When Gobber's house burns down, the old Viking is convinced that his nemesis, the legendary Boneknapper Dragon, is responsible. Bent on revenge, Gobber resolves to hunt it down once and for all, despite the fact that no one believes the dragon exists. Regardless, Hiccup and the gang decide to accompany him for his own good. On the sea voyage, Gobber tells the story of his rivalry with the beast, which gets sillier with each episode. When the gang find themselves shipwrecked on the suspected island of the beast, they are about to learn the truth about the dragon.Written by
Kenneth Chisholm (email@example.com)
[Young Gobber lands back in his family's boat with the treasure after escaping frozen vikings and the Boneknapper, he had initially left to answer the "call of nature"]
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See, now this is what you get when you inject British humor into a film primarily viewed by Americans. They don't get it. I haven't laughed so hard since I last watched Monty Python or read a Douglas Adams novel (or maybe a Doctor Who episode).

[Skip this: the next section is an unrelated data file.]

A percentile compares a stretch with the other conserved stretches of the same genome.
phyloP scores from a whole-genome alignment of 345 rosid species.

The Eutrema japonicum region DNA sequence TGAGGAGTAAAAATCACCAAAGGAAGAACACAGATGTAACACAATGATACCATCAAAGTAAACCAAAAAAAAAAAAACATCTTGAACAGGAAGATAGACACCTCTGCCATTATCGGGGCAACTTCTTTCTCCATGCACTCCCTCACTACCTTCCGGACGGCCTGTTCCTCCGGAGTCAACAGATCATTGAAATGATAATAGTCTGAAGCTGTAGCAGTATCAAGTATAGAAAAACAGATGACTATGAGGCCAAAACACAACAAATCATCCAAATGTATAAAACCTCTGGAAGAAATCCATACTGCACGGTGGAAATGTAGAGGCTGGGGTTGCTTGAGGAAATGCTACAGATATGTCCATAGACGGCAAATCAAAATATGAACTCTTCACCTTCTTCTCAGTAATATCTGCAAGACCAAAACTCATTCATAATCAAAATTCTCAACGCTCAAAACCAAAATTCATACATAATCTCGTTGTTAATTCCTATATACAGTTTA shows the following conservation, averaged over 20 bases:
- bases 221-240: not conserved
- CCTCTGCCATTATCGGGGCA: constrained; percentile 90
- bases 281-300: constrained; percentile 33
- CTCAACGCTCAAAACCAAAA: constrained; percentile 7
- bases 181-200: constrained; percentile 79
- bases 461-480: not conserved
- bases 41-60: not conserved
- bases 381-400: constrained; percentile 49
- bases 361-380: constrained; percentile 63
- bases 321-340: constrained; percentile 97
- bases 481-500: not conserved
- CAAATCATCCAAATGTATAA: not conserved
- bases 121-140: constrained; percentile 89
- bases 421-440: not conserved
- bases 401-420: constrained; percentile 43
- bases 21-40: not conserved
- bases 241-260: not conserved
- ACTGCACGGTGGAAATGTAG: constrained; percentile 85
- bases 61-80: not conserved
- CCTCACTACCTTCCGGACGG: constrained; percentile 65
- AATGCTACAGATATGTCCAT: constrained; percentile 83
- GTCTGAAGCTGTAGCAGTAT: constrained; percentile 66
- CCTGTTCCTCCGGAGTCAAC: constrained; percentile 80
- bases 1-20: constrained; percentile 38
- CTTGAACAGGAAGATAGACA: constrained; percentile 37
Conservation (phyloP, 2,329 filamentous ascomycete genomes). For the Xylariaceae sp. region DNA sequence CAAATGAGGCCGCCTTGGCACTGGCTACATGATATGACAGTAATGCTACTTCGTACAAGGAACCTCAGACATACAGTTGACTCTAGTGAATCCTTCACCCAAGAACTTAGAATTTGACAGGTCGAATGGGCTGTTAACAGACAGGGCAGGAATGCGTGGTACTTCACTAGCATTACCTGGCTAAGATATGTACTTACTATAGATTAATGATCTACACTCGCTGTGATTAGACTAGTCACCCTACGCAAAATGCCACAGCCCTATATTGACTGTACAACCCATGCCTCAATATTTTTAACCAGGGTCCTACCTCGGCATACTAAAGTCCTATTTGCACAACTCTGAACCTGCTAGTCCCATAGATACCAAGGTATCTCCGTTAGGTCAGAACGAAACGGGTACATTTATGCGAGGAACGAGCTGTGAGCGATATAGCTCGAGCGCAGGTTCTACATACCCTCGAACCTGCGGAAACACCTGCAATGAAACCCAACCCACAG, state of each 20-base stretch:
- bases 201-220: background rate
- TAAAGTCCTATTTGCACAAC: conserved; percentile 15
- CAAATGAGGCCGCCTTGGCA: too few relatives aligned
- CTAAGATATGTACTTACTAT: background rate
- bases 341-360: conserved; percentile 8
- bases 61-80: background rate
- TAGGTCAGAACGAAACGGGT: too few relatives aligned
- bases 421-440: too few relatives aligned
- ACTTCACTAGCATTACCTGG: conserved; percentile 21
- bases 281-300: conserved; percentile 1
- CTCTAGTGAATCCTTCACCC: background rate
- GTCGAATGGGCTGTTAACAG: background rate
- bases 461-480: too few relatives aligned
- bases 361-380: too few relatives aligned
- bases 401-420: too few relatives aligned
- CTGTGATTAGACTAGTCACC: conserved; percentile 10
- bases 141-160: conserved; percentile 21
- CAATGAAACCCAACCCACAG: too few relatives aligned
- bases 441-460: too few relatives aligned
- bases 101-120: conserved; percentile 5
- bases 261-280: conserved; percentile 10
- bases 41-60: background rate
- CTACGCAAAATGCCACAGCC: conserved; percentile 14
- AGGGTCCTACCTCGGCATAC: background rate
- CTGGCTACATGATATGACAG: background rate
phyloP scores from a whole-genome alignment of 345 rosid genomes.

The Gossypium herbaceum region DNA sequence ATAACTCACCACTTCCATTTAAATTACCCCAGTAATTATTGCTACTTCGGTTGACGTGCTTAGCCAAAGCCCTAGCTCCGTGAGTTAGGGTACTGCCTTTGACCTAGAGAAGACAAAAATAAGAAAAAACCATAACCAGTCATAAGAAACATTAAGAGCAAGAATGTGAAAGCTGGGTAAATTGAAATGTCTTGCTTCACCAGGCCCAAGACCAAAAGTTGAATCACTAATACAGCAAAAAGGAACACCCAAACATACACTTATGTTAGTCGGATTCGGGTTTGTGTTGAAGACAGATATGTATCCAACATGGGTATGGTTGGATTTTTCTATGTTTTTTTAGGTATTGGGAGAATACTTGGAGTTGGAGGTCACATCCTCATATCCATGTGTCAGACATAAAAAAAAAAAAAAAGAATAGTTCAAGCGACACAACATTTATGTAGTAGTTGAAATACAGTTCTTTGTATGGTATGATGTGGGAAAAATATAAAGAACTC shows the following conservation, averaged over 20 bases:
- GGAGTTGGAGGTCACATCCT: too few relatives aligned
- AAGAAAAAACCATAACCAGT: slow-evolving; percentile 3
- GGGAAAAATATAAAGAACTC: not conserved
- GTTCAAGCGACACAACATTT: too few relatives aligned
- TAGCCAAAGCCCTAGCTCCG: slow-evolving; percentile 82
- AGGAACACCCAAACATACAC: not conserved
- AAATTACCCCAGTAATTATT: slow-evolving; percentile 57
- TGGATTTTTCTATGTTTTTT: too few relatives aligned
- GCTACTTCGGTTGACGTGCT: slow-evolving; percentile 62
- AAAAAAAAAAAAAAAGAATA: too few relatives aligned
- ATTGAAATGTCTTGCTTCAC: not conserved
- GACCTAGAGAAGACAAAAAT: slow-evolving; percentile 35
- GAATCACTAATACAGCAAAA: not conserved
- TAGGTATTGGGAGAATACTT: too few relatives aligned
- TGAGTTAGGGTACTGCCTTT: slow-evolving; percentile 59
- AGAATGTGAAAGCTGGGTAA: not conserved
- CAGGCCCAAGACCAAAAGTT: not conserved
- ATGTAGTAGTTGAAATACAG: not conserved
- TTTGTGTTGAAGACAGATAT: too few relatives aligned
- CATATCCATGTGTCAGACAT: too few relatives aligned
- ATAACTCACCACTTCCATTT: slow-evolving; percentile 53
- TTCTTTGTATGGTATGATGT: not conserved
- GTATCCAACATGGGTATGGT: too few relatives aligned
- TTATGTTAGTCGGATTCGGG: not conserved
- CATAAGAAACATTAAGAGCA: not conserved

This short was definitely quite outlandish and different than the feature film. And guess what! It was supposed to be! This being a short film, it allowed the filmmakers to get away with a lot more creativity and freedom than a big blockbuster would've allowed. It seems that any idea, no matter how ridiculous, that leapt to the writers mind ended up on the page. And it was damn funny, too. So get over yourself people and enjoy the ride.
I actually enjoyed these 16 minutes more than the entire theatrical film. And it was all because of The Mighty Craig Ferguson. God bless him. Watch his show. Or you're a terrorist.
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